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  • Post published:19/05/2021
  • Post last modified:19/05/2021

Ransomware is an unfortunate reality of the modern digital age, and you may think you’ve seen it all after major malware attacks like NotPetya and Maze. However, NitroRansomware has a new trick up its sleeve. Rather than asking victims to pay the ransom with cryptocurrency, it asks for a Discord gift card. 

You might be thinking that Discord is a free chat platform, and you’re right. Casual Discord users might not even know that there is a paid version of the service. For $9.99 per month, you can get Discord Nitro, which includes perks such as HD video streaming, more emoji, and larger file uploads. When buying Nitro, you can choose to apply it to your account or get a gift link. That’s what the latest ransomware is after. 

The malware reportedly makes its way onto systems by pretending to be a tool that allows the user to generate free Nitro gift codes, according to BleepingComputer. So, anyone who installs it will get very much the opposite of what they wanted. As with all other forms of ransomware, NitroRansomware sets up shop and encrypts the documents folder, appending a .givemenitro extension to the scrambled files. It also changes the user’s wallpaper to an angry Discord logo (above) before popping up the demand for payment.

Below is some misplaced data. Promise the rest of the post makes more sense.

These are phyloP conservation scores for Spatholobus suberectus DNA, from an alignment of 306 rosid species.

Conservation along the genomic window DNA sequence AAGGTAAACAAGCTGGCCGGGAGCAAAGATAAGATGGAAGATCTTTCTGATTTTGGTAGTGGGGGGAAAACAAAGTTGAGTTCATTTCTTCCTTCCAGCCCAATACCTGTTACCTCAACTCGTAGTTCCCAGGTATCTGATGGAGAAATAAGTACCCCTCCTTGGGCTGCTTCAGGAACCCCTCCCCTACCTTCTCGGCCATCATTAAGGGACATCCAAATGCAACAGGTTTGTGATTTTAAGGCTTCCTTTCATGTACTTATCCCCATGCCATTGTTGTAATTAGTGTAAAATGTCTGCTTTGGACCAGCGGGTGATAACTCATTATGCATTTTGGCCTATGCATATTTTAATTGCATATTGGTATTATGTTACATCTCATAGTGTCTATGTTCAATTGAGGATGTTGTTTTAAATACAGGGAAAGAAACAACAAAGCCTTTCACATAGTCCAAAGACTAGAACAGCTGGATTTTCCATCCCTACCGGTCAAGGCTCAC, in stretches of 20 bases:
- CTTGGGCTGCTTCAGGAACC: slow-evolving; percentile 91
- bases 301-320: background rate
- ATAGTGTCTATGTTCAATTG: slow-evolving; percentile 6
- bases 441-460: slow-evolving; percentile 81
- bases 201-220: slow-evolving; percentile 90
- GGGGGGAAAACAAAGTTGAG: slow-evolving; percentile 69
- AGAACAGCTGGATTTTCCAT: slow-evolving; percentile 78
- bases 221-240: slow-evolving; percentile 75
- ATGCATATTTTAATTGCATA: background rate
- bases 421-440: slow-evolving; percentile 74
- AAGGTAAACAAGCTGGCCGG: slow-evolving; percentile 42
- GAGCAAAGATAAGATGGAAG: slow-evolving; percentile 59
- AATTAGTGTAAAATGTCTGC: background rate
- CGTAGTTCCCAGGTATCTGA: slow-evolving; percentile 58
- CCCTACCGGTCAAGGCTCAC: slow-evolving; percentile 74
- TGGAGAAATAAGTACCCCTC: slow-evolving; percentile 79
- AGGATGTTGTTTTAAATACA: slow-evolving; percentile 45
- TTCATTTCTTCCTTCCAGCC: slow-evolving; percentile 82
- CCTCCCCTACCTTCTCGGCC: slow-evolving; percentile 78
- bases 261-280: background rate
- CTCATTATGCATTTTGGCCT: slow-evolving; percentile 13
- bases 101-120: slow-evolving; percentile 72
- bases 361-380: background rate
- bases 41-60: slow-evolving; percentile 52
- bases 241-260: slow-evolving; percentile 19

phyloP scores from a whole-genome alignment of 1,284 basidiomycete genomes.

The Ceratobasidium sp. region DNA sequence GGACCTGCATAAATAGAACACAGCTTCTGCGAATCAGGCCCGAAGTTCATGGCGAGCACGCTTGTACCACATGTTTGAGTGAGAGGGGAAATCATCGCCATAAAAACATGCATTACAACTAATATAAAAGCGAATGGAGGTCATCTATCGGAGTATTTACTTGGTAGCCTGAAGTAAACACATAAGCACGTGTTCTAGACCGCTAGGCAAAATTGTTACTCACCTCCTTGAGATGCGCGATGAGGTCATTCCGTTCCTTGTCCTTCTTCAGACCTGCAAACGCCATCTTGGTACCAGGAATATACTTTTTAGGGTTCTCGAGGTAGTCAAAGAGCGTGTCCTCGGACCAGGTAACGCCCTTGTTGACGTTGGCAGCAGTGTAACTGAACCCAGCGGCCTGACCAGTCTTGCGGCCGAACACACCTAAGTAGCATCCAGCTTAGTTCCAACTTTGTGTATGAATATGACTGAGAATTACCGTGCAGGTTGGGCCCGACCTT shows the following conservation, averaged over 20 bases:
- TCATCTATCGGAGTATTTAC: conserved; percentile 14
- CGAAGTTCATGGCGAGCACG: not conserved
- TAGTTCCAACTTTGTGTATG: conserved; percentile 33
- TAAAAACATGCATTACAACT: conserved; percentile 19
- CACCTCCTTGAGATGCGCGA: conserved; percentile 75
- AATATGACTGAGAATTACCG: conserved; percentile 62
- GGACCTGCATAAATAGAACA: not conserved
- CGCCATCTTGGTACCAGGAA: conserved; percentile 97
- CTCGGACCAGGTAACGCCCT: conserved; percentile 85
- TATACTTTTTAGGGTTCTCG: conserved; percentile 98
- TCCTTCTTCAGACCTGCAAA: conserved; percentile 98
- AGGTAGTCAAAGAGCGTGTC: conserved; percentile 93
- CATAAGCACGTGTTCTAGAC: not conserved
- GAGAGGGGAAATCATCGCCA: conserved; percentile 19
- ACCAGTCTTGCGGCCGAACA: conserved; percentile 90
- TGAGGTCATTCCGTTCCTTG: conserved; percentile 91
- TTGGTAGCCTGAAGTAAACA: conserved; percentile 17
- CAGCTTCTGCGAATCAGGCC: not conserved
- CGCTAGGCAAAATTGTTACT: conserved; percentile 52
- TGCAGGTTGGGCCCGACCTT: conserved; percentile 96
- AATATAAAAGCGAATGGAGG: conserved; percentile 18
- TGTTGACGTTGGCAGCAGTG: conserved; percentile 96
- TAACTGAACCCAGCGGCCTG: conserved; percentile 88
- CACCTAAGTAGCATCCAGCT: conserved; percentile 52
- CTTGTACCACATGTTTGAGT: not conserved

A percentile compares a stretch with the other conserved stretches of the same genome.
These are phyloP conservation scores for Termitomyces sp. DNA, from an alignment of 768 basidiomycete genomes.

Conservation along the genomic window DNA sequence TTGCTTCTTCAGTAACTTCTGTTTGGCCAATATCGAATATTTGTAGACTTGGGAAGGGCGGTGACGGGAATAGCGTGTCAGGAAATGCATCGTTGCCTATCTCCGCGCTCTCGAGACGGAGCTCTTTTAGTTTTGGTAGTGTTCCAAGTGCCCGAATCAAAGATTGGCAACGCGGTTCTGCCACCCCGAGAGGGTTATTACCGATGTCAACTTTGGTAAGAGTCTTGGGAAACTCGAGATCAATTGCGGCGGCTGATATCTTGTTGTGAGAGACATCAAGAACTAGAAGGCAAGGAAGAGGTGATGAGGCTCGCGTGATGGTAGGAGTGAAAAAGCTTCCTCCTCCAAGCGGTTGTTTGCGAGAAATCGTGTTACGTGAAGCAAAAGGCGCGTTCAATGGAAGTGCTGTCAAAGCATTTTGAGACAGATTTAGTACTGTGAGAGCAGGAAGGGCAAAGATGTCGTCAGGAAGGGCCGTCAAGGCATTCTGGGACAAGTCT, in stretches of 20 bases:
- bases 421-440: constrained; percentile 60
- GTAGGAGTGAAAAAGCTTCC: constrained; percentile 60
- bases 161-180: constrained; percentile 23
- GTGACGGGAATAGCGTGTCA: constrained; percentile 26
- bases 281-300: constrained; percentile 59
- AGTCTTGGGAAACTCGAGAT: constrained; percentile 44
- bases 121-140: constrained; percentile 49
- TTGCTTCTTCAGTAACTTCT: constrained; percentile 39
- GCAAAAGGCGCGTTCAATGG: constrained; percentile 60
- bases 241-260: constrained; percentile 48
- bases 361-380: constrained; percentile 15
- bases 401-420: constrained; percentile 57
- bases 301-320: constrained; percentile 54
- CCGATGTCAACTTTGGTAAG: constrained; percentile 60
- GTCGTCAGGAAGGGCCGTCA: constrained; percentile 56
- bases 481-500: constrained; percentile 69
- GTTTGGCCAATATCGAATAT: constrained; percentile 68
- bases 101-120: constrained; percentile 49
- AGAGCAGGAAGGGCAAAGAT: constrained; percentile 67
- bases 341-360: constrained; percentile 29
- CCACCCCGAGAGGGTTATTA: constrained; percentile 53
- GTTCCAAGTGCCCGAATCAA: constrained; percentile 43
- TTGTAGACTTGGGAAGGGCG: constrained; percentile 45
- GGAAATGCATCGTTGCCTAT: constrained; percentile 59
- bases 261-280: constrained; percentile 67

Victims of the ransomware are given three hours in which to buy a Nitro code and enter it in the box. When a valid code is added, the malware decrypts the files with an embedded key. That key is stored inside the EXE, making it possible to salvage your files without paying the price — it’s not the most sophisticated malware in the world. However, it does try to steal your data because why not?

The malware decrypts files after getting a valid Discord gift link, but the keys are static and hidden in the EXE.

Upon installation, NitroRansomware searches for the user’s Discord installation directory and copies the login tokens. This could allow the malware maker to log into the service as that user, potentially using that to infect more people. It also pokes around in Google Chrome, Brave Browser, and Yandex Browser directories for anything juicy. Anyone who believes they’ve been hit by NitroRansomware should change their Discord login and any other accounts that might have been compromised via the browser hack.

Now read:

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  • Microsoft Spots Android Ransomware That Hijacks Your Home Button
  • Cyberpunk Developer Hit with Ransomware Attack

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